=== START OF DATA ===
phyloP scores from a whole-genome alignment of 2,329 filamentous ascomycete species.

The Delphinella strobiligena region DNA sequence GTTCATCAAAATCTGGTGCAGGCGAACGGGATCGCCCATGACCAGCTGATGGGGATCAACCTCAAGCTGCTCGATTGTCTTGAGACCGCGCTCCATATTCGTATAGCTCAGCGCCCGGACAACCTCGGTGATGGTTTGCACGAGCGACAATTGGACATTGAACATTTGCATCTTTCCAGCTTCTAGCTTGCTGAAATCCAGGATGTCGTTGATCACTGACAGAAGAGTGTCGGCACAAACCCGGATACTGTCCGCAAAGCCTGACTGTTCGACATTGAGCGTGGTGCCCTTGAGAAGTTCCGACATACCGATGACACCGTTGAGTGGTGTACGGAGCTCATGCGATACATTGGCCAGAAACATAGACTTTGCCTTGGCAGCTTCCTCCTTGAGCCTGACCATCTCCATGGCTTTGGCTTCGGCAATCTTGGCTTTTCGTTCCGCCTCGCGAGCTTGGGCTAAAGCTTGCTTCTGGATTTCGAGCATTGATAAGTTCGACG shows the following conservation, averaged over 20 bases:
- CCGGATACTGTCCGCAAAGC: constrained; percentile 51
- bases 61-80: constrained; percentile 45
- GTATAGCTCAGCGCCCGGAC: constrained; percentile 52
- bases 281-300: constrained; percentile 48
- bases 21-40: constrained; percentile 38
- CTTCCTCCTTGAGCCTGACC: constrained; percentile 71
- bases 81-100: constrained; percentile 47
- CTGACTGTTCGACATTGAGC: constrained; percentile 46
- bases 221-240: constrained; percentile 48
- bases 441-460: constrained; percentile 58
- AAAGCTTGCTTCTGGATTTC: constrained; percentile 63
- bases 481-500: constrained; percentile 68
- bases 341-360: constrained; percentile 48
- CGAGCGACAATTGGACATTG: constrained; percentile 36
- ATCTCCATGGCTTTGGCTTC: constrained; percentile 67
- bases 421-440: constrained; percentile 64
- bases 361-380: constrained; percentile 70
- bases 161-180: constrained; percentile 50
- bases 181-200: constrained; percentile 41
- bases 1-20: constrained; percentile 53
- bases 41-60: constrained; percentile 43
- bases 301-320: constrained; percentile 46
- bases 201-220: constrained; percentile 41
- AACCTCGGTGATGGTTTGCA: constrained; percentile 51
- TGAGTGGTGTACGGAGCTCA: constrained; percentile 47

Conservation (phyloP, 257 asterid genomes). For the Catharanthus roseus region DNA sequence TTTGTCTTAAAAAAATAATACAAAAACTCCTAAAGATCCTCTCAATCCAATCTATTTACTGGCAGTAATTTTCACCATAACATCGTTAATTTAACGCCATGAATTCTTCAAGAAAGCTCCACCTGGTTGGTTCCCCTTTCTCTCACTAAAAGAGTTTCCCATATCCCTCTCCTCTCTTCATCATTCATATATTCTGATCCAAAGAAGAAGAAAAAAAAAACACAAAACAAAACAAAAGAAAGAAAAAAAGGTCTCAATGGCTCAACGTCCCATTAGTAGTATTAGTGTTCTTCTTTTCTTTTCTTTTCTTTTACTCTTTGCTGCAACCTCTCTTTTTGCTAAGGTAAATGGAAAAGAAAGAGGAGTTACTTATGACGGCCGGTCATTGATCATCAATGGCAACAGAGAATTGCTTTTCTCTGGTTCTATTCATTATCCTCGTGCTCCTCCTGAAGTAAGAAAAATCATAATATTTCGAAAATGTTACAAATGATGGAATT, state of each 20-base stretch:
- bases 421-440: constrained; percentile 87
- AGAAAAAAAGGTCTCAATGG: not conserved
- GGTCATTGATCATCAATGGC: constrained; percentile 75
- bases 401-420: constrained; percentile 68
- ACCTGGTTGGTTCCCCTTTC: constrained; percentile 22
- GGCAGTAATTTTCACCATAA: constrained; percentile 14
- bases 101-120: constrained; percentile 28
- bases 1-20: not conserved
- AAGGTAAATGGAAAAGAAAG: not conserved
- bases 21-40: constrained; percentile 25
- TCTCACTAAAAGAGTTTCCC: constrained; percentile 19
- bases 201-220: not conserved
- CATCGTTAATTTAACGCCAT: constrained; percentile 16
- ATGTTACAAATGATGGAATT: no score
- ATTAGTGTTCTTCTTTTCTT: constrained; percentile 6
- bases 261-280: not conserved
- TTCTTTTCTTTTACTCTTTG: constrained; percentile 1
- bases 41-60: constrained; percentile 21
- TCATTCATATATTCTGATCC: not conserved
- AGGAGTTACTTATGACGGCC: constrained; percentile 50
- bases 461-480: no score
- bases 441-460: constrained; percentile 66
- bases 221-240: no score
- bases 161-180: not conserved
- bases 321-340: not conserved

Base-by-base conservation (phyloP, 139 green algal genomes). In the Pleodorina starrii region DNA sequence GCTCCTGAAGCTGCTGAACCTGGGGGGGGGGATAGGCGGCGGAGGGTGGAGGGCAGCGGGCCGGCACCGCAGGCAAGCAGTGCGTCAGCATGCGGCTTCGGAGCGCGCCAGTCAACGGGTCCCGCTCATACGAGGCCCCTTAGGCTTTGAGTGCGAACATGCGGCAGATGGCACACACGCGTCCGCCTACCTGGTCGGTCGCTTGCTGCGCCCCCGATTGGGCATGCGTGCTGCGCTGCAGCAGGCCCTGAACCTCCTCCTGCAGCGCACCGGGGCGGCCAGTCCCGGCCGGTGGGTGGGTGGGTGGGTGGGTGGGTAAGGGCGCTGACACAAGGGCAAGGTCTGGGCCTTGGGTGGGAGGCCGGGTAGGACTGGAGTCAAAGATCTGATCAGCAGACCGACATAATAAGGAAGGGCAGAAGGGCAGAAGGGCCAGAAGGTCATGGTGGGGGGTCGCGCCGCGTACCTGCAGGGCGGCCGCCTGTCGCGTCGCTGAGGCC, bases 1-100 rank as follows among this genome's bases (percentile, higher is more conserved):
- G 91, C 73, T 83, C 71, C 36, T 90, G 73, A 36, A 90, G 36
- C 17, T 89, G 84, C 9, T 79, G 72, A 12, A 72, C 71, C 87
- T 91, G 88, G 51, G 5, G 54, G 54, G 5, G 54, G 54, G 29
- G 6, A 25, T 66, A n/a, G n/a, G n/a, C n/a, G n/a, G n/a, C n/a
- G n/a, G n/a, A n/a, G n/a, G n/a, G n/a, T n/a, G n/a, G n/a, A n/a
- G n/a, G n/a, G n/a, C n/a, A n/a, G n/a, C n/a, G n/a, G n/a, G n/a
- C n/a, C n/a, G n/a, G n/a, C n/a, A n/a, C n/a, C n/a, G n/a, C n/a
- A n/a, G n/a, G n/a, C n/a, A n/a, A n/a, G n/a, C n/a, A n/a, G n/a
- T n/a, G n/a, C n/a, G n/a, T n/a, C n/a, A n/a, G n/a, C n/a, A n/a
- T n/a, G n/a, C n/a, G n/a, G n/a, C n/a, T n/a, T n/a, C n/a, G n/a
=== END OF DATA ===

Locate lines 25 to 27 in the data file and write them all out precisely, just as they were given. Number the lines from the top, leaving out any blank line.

- bases 201-220: constrained; percentile 41
- AACCTCGGTGATGGTTTGCA: constrained; percentile 51
- TGAGTGGTGTACGGAGCTCA: constrained; percentile 47